In part of two of our series on the best Proteas Test XI (of players who represented the country after the end of isolation), Stuart Hess looks at the No 3 spot, where there were really only two candidates.
He was dropped from the national team after playing three Tests. His technique didn’t look right with that twirl of the bat, which seemed like it was pointed toward gully before he’d get into line. And he had problems with the short ball. Oh well. He was recalled to the national team a year later – April 2006 and made a pleasant 149 against New Zealand at Newlands.
For a while thereafter he was back under pressure for his place.
Two half-centuries in a win against Pakistan at Centurion in 2007 eased the pressure but after 15 Tests he was averaging 25.5 and calls to try someone else grew louder. Luckily for Amla, he faced his favourite opponents New Zealand – he averaged 60.73 against the Kiwis – in his 16th game, and scored 179.
That innings proved to be the catalyst for a great career. He played 108 more Tests for South Africa, captaining the side 14 times. He was part of three Proteas teams that won series’ in Australia, two that won in England and another two that drew in India.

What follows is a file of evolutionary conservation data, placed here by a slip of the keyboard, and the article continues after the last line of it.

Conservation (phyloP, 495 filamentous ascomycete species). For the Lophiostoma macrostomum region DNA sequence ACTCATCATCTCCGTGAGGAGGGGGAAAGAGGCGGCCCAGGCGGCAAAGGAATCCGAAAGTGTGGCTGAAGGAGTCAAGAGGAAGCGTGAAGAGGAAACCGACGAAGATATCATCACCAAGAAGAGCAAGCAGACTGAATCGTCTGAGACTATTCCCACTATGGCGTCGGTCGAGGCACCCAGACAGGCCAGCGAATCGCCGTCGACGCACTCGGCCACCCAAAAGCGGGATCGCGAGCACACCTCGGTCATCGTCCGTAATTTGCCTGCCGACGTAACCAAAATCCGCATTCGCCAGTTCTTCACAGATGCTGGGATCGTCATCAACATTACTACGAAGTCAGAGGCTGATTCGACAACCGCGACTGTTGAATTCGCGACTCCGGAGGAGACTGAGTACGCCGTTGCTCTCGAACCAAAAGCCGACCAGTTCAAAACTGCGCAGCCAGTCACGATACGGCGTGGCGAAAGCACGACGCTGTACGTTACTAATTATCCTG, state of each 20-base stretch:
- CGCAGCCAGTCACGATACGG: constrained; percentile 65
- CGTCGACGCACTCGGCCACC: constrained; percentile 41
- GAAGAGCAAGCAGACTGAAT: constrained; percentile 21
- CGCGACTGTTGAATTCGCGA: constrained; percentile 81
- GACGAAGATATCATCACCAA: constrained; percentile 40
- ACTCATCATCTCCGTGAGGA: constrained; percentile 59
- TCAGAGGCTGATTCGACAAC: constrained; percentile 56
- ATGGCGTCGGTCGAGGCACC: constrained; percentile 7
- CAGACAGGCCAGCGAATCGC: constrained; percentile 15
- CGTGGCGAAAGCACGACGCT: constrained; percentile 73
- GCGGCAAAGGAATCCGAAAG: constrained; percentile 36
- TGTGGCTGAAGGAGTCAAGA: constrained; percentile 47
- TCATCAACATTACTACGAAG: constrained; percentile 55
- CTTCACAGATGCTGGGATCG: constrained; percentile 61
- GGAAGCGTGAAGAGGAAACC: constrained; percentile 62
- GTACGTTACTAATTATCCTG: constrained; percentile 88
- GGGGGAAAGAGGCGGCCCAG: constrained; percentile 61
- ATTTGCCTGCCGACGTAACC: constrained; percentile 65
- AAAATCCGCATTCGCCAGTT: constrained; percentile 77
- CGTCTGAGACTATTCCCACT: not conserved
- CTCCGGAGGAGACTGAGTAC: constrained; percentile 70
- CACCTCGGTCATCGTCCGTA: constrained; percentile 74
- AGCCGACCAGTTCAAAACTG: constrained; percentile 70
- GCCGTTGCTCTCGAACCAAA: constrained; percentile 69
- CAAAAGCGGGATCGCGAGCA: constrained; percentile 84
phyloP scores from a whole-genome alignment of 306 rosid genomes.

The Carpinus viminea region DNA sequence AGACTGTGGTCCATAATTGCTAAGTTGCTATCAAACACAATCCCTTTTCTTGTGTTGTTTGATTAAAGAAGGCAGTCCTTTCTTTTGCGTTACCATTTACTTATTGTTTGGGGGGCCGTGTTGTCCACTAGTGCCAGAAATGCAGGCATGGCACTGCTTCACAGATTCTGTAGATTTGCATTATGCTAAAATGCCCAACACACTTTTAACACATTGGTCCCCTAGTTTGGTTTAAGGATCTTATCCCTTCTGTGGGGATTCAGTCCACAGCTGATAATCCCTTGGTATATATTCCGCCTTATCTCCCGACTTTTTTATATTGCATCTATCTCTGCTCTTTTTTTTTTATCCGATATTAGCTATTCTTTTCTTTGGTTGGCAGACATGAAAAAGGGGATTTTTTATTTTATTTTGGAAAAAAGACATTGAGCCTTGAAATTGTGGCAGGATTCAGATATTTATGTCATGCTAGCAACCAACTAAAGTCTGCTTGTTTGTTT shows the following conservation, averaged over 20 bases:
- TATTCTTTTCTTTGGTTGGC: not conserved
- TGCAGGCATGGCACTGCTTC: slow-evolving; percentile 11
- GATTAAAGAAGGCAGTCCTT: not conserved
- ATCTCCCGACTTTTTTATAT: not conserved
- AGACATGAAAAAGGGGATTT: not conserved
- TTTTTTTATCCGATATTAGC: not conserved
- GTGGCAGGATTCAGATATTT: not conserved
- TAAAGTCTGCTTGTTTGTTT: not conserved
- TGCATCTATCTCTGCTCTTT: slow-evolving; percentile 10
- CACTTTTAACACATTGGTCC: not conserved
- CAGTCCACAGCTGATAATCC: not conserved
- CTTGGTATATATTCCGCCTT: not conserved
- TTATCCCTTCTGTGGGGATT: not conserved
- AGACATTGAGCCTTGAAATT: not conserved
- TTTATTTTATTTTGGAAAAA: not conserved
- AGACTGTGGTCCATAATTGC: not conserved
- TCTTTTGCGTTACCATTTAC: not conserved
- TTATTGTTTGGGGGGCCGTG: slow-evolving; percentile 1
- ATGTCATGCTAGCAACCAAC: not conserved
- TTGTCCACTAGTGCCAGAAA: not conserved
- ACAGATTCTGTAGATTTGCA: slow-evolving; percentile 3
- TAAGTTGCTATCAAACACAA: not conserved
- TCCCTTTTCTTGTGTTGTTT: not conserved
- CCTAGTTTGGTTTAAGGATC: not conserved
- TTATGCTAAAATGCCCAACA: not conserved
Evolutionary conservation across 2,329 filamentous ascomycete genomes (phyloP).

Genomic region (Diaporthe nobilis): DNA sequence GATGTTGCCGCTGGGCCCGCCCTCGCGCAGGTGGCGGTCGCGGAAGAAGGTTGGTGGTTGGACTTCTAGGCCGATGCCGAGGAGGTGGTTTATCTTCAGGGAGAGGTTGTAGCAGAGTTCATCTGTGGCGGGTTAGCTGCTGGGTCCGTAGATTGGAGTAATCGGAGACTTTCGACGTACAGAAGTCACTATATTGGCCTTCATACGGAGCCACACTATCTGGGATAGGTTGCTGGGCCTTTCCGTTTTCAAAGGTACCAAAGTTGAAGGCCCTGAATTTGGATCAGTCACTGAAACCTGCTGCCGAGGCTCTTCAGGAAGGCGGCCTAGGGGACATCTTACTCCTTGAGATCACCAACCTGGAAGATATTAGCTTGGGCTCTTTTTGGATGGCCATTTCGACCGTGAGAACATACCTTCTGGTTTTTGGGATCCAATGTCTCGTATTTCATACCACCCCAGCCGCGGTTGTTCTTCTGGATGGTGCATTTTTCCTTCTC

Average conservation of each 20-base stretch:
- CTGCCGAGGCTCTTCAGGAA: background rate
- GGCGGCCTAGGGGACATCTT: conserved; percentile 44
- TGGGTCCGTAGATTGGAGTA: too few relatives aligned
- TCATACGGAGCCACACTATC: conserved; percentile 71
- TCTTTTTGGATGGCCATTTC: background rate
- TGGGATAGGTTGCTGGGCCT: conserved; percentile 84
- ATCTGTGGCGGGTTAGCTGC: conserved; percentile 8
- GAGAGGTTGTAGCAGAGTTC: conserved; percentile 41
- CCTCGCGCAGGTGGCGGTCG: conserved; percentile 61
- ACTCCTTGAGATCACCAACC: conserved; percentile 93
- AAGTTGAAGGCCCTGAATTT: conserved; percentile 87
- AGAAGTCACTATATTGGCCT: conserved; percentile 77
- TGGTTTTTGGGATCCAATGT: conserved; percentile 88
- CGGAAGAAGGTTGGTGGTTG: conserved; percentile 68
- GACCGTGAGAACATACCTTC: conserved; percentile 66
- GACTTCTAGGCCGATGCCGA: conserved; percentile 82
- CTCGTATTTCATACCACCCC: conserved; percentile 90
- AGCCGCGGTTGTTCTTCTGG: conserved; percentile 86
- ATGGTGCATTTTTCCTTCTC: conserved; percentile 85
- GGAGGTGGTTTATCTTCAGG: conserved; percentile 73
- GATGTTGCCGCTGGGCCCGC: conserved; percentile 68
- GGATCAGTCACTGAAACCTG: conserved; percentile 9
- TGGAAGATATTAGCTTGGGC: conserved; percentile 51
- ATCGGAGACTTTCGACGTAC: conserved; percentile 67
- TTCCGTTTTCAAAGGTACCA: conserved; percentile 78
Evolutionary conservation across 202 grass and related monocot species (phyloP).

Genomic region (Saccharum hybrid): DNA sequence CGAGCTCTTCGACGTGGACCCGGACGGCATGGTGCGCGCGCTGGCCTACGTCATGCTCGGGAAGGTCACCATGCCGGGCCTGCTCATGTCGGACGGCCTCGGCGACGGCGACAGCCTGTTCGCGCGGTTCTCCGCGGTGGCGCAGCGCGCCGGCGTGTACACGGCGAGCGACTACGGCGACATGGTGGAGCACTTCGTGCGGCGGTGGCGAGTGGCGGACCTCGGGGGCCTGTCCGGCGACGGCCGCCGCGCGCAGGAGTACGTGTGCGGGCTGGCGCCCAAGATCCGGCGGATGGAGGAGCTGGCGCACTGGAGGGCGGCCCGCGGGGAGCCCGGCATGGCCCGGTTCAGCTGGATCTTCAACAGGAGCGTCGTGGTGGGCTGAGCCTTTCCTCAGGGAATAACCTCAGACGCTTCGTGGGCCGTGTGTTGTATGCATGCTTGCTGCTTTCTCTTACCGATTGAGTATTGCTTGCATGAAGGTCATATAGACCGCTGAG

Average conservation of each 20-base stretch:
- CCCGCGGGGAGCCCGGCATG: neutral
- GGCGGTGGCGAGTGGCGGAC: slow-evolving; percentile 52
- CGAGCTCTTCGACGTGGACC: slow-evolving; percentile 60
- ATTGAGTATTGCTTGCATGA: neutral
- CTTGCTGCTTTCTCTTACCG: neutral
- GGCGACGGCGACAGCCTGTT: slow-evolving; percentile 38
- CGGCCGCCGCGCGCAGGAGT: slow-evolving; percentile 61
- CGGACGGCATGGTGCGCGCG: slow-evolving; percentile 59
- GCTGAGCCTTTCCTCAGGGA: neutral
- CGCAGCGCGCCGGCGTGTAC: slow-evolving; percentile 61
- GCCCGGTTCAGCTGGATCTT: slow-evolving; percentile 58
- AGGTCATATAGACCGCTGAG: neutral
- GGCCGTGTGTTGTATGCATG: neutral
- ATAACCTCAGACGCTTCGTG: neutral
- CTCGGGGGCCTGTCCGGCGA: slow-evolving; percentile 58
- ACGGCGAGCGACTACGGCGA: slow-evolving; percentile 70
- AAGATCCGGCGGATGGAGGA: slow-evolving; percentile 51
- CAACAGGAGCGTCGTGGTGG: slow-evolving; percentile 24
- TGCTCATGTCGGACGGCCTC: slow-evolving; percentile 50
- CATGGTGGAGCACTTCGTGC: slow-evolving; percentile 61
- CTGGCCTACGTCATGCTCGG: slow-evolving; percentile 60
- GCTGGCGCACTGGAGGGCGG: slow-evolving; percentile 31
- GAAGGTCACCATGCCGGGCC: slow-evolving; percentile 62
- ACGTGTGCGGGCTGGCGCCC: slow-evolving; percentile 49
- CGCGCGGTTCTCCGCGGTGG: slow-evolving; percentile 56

From 2008 to 2014 he was the most consistent batsmen on the planet – 20 of his 28 Test centuries came in that period, and on three occasions he topped 1 000 runs in a calender year. His average for 2012, the year he made 311 not out at The Oval, was 70.93.
In that same year he stunned his own teammates with a surgical dismantling of the Australian attack at The Waca where he scored 196 off only 221 balls.
The statistics are magnificent as was his backfoot cover drive. He was a superb person to bat with as well, just ask Graeme Smith and Jacques Kallis alongside whom he shared 21 century partnerships, including six doubles and three triple century stands with Kallis.
It was because of Amla’s steadiness initially and then success in the No 3 spot, that Kallis could move to number 4 and we saw the best of his batting in that position.
Jacques Kallis (averaged 49.77 at 3, but he’s going into the middle order)